If we are deceitful and we lie, does that make us more or less lovable?—And in our own estimation or others’ or “God’s”?

Maybe we are deceitful and we lie because we need more love, because deep down we don’t consider ourselves to be worthy of being loved by another. Perhaps our parents didn’t love us, and so deep down we go around secretly sensing and believing that we’re unlovable, that there’s something “wrong” with us. Maybe there wasn’t anything wrong with us—instead there was something wrong with our parents; but perhaps because we received the message so many times that we’re “worthless” or not “wanted” we have, over the years, fallen into the habit of acting out on those feelings and so we have developed habits of acting out in unloving ways—being hateful, hurtful, selfish, petty, not giving, sowing distrust, et cetera. Perhaps we don’t know how to love ourselves, so we lie and deceive ourselves and others—in other words, we act in ways that drive others away, that make us untrustable. Clearly it would be tempting to say that such a person needs to be loved, needs more healthy love, needs to learn how to love oneself; and maybe all of that is indeed true.

Is being loved the same as being validated? Is it the same as being “affirmed” of our basic value as a human being? Is it being listened to and shown unconditional positive regard? Does being loved mean being shown affection, understanding, tenderness, forgiveness, leeway, et cetera, because of our upbringing and our parent’s errors?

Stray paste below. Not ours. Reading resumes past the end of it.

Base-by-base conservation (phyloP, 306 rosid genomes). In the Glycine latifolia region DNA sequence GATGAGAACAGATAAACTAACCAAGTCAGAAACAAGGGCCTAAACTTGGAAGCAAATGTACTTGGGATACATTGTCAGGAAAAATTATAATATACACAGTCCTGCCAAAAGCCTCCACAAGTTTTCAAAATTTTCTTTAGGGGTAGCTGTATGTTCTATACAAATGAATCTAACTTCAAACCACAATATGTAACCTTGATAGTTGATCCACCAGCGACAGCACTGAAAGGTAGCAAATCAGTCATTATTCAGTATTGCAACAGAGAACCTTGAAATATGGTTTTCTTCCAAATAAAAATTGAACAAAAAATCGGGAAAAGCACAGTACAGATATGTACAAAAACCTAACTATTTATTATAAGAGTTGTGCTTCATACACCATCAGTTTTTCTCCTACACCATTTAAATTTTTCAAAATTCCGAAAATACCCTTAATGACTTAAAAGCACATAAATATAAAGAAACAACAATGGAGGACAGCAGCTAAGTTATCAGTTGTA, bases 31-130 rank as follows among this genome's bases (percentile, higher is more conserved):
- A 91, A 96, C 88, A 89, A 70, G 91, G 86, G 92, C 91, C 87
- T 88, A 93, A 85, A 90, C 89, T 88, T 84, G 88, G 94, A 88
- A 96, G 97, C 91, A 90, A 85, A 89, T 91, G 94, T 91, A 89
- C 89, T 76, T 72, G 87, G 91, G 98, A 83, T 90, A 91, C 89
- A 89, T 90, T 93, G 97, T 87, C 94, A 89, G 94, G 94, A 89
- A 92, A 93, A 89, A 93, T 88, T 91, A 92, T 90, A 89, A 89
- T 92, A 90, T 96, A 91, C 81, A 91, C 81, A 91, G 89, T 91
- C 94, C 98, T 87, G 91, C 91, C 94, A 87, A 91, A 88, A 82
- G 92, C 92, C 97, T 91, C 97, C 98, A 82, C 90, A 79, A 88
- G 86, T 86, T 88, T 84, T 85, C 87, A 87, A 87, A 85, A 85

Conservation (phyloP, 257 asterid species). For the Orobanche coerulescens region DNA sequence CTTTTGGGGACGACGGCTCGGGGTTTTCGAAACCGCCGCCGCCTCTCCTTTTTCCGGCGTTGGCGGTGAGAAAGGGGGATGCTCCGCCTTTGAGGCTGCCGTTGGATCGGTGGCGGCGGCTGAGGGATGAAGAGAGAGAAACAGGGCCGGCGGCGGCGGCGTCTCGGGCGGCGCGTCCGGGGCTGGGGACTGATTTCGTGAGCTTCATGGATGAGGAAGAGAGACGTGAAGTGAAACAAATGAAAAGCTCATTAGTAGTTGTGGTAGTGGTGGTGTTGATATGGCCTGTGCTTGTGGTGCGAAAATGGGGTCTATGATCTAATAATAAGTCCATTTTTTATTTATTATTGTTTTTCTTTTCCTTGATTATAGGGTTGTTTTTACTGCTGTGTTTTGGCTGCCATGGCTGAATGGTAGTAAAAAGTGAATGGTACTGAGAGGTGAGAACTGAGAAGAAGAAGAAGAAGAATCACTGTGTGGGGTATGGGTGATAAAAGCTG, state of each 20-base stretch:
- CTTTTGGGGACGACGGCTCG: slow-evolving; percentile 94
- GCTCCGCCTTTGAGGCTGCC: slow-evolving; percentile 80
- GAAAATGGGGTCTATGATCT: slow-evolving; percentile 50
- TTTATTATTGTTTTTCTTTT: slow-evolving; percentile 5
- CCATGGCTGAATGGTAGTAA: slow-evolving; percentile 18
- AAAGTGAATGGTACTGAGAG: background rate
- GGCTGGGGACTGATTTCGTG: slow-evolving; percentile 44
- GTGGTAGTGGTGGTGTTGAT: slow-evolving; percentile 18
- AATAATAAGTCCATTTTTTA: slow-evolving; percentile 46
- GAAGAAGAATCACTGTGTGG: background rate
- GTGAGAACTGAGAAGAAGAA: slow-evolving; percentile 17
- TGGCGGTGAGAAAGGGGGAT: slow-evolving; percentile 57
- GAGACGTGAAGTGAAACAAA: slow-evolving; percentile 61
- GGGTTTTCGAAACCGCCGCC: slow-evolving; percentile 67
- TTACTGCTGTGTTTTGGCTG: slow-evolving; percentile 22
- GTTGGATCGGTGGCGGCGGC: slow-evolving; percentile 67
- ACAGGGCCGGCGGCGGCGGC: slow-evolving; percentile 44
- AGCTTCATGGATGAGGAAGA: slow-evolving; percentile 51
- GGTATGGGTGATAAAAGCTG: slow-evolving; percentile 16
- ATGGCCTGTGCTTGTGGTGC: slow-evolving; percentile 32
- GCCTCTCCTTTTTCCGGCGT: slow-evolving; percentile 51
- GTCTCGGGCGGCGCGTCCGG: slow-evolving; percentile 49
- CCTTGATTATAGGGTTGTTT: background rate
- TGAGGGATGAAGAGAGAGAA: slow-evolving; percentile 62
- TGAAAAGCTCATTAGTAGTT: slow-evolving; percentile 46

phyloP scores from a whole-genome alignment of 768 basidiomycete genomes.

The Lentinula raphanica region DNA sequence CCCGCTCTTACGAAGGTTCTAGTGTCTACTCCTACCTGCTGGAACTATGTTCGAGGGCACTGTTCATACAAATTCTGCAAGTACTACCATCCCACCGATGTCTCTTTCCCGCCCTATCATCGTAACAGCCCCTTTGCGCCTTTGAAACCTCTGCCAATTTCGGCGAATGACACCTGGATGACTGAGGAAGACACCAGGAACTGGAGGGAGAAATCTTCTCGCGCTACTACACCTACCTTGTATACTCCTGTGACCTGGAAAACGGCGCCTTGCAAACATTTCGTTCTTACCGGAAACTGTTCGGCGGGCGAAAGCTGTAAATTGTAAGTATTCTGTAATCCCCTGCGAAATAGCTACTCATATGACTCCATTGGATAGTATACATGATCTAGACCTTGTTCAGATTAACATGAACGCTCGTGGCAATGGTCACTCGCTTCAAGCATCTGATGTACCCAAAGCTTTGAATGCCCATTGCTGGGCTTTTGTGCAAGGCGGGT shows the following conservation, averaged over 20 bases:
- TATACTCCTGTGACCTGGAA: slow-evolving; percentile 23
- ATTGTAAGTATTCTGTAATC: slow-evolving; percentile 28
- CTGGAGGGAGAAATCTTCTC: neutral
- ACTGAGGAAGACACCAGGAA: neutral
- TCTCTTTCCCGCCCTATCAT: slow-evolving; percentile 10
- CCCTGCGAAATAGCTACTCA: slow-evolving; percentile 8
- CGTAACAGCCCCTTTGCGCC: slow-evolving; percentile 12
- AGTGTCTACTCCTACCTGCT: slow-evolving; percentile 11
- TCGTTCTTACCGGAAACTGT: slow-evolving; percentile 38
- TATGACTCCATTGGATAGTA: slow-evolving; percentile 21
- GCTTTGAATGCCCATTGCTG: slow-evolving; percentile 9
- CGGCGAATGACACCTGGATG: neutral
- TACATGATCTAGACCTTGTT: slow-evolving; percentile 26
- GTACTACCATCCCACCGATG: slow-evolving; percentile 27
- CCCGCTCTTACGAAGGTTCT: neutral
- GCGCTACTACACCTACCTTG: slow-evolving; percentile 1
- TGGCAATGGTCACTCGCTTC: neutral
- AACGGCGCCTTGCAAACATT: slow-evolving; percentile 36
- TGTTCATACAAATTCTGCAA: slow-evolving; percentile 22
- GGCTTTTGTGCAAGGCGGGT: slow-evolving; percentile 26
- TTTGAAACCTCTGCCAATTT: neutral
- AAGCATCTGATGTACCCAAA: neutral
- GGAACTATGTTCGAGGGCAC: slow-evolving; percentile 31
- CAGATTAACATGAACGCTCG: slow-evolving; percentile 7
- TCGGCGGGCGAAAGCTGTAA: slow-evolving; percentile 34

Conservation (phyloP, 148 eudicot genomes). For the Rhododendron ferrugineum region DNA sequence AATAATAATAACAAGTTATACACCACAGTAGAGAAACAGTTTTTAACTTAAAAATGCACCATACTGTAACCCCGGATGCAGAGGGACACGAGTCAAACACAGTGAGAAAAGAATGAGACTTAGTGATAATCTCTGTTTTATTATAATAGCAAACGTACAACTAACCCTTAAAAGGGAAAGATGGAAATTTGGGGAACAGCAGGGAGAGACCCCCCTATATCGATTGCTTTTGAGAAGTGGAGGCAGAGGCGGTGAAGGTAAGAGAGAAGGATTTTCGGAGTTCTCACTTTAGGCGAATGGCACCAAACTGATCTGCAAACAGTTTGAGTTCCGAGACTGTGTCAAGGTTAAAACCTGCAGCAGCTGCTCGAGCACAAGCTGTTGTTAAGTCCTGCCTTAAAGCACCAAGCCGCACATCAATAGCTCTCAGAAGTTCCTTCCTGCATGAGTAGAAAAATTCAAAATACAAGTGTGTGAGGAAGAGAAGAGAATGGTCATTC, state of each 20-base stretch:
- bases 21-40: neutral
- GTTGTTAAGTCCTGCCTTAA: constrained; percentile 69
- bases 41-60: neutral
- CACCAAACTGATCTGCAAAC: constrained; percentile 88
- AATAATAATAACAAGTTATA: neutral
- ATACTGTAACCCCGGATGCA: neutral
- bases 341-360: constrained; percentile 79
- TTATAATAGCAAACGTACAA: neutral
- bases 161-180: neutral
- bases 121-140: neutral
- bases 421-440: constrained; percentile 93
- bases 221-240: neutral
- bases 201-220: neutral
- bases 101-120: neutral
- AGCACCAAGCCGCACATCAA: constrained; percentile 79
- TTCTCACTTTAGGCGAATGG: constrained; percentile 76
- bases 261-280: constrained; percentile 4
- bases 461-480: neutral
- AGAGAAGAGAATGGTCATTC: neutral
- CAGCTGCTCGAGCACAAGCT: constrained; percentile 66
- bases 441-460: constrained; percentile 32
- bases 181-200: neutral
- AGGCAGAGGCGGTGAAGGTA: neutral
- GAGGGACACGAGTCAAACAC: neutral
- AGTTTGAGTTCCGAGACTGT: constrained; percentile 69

When does a huge part of the criteria for finding ourselves lovable become actually behaving in loving ways towards ourself and towards others—in ways that are patient, kind, slow to anger, full of understanding, appreciation, graciousness, gratefulness, courage, honesty, integrity, goodness, warmth, tenderness, forbearing, forgiveness?

When does the quest of learning to love oneself cease to be about more navel-gazing and start to be about something much more than just the self and produce some real fruit? When does it start to be about acting in ways that are truly loving, giving, appreciative, understanding, compassionate, that sow good things—trust, honesty, kindness, compassion, understanding?

Just some questions that I had on my mind this morning . . . .